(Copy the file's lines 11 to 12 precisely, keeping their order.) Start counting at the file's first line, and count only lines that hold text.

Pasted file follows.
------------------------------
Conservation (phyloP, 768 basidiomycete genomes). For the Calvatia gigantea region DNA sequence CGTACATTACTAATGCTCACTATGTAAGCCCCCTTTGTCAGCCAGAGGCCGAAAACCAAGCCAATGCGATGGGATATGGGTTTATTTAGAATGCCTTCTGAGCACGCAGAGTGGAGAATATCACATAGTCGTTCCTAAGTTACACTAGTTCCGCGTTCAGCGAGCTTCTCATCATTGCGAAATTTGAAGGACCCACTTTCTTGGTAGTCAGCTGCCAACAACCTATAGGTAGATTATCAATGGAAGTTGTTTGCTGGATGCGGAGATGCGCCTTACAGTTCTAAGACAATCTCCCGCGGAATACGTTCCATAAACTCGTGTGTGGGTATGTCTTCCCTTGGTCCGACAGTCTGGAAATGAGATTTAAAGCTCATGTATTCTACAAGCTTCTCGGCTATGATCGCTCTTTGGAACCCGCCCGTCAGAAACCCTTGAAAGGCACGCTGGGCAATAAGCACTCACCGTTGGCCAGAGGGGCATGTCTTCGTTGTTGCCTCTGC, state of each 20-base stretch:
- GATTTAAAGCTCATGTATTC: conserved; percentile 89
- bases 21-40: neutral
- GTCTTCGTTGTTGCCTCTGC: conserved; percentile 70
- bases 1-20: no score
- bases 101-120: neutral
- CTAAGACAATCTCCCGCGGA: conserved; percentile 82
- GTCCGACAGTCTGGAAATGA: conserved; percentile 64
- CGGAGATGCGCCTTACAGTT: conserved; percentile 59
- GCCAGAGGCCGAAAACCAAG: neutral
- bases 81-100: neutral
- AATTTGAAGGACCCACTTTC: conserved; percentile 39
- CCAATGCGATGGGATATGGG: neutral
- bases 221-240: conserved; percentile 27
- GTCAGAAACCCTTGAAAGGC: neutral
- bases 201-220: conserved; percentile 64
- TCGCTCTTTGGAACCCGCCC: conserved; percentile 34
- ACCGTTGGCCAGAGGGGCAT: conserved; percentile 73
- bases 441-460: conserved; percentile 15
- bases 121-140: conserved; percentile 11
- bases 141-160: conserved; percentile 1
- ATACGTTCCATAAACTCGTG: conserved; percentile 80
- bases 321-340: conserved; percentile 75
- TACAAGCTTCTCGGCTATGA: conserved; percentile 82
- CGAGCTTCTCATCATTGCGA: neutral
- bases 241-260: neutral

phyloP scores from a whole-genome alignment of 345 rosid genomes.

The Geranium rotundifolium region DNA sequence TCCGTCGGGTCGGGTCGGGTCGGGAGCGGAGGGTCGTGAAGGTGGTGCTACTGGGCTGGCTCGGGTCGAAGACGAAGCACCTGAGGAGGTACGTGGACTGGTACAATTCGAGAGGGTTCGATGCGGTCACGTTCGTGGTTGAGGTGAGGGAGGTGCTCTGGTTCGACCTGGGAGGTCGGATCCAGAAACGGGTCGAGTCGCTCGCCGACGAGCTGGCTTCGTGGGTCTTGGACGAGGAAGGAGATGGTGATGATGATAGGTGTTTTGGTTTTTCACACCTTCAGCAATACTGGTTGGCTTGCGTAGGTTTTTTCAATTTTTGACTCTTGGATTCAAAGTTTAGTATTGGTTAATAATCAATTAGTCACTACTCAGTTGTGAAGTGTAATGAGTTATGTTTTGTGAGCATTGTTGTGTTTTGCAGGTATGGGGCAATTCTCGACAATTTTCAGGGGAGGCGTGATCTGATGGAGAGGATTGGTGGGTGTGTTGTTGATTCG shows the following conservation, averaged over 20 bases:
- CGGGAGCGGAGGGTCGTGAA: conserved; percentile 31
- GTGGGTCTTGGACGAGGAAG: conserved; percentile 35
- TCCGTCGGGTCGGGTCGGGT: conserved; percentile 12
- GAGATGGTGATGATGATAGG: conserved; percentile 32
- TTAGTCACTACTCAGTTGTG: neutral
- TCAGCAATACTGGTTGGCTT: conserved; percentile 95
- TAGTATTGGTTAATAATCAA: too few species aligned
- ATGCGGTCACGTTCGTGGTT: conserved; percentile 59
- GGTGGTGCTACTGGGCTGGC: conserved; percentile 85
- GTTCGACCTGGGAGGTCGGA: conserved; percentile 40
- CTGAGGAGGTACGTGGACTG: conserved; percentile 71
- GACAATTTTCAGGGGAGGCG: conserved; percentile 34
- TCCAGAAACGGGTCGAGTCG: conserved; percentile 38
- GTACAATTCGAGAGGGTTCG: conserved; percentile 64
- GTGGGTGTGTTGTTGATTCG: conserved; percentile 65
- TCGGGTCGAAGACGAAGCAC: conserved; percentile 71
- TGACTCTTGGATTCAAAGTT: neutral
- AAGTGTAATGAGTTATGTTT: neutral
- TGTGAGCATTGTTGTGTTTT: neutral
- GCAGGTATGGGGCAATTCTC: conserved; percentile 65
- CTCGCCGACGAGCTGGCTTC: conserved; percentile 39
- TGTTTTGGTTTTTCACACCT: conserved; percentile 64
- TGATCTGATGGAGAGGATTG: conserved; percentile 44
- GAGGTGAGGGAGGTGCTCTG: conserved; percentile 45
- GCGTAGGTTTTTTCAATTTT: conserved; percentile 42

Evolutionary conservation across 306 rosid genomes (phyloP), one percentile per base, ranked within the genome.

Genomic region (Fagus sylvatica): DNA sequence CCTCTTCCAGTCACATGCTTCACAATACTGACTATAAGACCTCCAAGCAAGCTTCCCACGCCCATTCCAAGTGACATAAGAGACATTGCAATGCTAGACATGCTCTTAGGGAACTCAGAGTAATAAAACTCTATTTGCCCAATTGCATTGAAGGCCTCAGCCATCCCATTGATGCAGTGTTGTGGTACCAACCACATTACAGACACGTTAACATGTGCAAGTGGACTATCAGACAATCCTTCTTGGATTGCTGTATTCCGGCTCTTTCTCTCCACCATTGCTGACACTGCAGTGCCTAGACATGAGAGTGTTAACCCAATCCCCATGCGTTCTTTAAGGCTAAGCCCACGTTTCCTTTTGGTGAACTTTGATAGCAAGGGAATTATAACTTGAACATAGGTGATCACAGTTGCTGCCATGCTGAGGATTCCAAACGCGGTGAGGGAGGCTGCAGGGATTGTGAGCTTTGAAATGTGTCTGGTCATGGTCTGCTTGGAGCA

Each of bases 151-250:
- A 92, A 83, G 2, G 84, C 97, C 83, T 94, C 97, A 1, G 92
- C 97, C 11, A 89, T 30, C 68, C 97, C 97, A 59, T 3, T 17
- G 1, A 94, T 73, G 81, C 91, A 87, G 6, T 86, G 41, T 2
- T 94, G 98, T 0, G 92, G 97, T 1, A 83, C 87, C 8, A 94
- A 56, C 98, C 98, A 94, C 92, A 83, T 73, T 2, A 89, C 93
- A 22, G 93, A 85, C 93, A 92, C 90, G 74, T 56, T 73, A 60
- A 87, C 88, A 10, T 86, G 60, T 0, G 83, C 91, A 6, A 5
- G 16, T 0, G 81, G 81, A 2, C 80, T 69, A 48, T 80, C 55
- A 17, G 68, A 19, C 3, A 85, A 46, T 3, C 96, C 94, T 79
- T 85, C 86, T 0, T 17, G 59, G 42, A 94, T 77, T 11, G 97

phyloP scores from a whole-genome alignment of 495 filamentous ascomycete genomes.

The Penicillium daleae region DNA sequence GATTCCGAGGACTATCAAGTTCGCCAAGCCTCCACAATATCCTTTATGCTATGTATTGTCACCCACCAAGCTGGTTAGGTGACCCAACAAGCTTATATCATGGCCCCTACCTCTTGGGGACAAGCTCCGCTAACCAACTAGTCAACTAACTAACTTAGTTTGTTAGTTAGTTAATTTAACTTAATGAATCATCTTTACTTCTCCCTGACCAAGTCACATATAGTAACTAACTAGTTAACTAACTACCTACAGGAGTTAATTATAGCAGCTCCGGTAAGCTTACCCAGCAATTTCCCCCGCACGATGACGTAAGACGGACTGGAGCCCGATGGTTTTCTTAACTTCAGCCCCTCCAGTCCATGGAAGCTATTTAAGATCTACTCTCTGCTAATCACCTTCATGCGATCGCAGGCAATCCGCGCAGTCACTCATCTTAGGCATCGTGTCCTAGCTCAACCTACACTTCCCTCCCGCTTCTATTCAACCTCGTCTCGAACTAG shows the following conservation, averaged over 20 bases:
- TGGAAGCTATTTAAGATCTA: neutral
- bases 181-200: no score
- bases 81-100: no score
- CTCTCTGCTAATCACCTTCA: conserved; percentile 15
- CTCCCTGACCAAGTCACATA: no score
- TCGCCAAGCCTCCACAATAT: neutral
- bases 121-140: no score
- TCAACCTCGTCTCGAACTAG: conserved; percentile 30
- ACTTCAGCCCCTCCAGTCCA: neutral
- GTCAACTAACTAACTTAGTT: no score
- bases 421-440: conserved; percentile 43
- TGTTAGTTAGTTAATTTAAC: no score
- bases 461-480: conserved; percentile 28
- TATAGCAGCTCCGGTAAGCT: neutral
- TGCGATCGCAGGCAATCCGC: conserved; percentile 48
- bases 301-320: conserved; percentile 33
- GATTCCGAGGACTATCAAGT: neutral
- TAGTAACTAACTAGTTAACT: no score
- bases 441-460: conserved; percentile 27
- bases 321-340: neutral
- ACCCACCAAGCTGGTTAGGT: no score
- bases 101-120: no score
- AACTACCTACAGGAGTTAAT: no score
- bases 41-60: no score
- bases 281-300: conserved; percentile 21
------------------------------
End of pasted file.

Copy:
- bases 81-100: neutral
- AATTTGAAGGACCCACTTTC: conserved; percentile 39